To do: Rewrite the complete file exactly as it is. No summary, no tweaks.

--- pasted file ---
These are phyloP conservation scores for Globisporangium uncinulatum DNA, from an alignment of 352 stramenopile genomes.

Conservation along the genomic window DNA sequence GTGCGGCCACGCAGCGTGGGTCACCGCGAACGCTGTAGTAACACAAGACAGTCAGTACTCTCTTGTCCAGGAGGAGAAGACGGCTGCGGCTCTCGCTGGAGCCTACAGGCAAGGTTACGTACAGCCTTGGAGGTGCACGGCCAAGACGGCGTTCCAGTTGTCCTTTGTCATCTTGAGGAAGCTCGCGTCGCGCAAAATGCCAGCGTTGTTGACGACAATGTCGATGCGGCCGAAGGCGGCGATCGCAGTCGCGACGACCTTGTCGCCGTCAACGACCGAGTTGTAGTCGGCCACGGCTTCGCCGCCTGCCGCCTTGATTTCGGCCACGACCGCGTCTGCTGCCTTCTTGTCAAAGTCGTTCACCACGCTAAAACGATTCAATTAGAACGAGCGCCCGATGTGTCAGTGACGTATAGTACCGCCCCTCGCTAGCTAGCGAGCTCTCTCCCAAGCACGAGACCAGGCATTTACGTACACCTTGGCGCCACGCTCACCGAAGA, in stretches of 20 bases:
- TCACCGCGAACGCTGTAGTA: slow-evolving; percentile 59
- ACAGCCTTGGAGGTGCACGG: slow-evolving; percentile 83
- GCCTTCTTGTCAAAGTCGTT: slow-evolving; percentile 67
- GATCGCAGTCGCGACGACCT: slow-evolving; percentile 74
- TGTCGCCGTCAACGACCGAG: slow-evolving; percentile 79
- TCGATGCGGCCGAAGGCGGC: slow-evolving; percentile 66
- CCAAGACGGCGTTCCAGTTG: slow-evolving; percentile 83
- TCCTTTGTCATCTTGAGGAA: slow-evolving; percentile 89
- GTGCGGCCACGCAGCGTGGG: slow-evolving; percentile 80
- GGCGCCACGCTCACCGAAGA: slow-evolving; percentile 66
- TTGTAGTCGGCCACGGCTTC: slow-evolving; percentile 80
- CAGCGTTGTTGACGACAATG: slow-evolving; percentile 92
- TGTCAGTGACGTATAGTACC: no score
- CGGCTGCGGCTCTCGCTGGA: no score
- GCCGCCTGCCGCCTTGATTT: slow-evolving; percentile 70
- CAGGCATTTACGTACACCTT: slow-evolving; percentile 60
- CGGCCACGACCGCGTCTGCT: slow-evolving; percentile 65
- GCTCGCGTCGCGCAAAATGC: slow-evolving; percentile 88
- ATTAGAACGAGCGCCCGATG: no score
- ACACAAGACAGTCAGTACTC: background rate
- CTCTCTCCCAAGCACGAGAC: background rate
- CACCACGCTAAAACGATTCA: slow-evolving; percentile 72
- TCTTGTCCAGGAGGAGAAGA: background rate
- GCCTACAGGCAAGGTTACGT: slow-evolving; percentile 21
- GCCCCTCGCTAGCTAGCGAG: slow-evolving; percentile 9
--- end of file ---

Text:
These are phyloP conservation scores for Globisporangium uncinulatum DNA, from an alignment of 352 stramenopile genomes.

Conservation along the genomic window DNA sequence GTGCGGCCACGCAGCGTGGGTCACCGCGAACGCTGTAGTAACACAAGACAGTCAGTACTCTCTTGTCCAGGAGGAGAAGACGGCTGCGGCTCTCGCTGGAGCCTACAGGCAAGGTTACGTACAGCCTTGGAGGTGCACGGCCAAGACGGCGTTCCAGTTGTCCTTTGTCATCTTGAGGAAGCTCGCGTCGCGCAAAATGCCAGCGTTGTTGACGACAATGTCGATGCGGCCGAAGGCGGCGATCGCAGTCGCGACGACCTTGTCGCCGTCAACGACCGAGTTGTAGTCGGCCACGGCTTCGCCGCCTGCCGCCTTGATTTCGGCCACGACCGCGTCTGCTGCCTTCTTGTCAAAGTCGTTCACCACGCTAAAACGATTCAATTAGAACGAGCGCCCGATGTGTCAGTGACGTATAGTACCGCCCCTCGCTAGCTAGCGAGCTCTCTCCCAAGCACGAGACCAGGCATTTACGTACACCTTGGCGCCACGCTCACCGAAGA, in stretches of 20 bases:
- TCACCGCGAACGCTGTAGTA: slow-evolving; percentile 59
- ACAGCCTTGGAGGTGCACGG: slow-evolving; percentile 83
- GCCTTCTTGTCAAAGTCGTT: slow-evolving; percentile 67
- GATCGCAGTCGCGACGACCT: slow-evolving; percentile 74
- TGTCGCCGTCAACGACCGAG: slow-evolving; percentile 79
- TCGATGCGGCCGAAGGCGGC: slow-evolving; percentile 66
- CCAAGACGGCGTTCCAGTTG: slow-evolving; percentile 83
- TCCTTTGTCATCTTGAGGAA: slow-evolving; percentile 89
- GTGCGGCCACGCAGCGTGGG: slow-evolving; percentile 80
- GGCGCCACGCTCACCGAAGA: slow-evolving; percentile 66
- TTGTAGTCGGCCACGGCTTC: slow-evolving; percentile 80
- CAGCGTTGTTGACGACAATG: slow-evolving; percentile 92
- TGTCAGTGACGTATAGTACC: no score
- CGGCTGCGGCTCTCGCTGGA: no score
- GCCGCCTGCCGCCTTGATTT: slow-evolving; percentile 70
- CAGGCATTTACGTACACCTT: slow-evolving; percentile 60
- CGGCCACGACCGCGTCTGCT: slow-evolving; percentile 65
- GCTCGCGTCGCGCAAAATGC: slow-evolving; percentile 88
- ATTAGAACGAGCGCCCGATG: no score
- ACACAAGACAGTCAGTACTC: background rate
- CTCTCTCCCAAGCACGAGAC: background rate
- CACCACGCTAAAACGATTCA: slow-evolving; percentile 72
- TCTTGTCCAGGAGGAGAAGA: background rate
- GCCTACAGGCAAGGTTACGT: slow-evolving; percentile 21
- GCCCCTCGCTAGCTAGCGAG: slow-evolving; percentile 9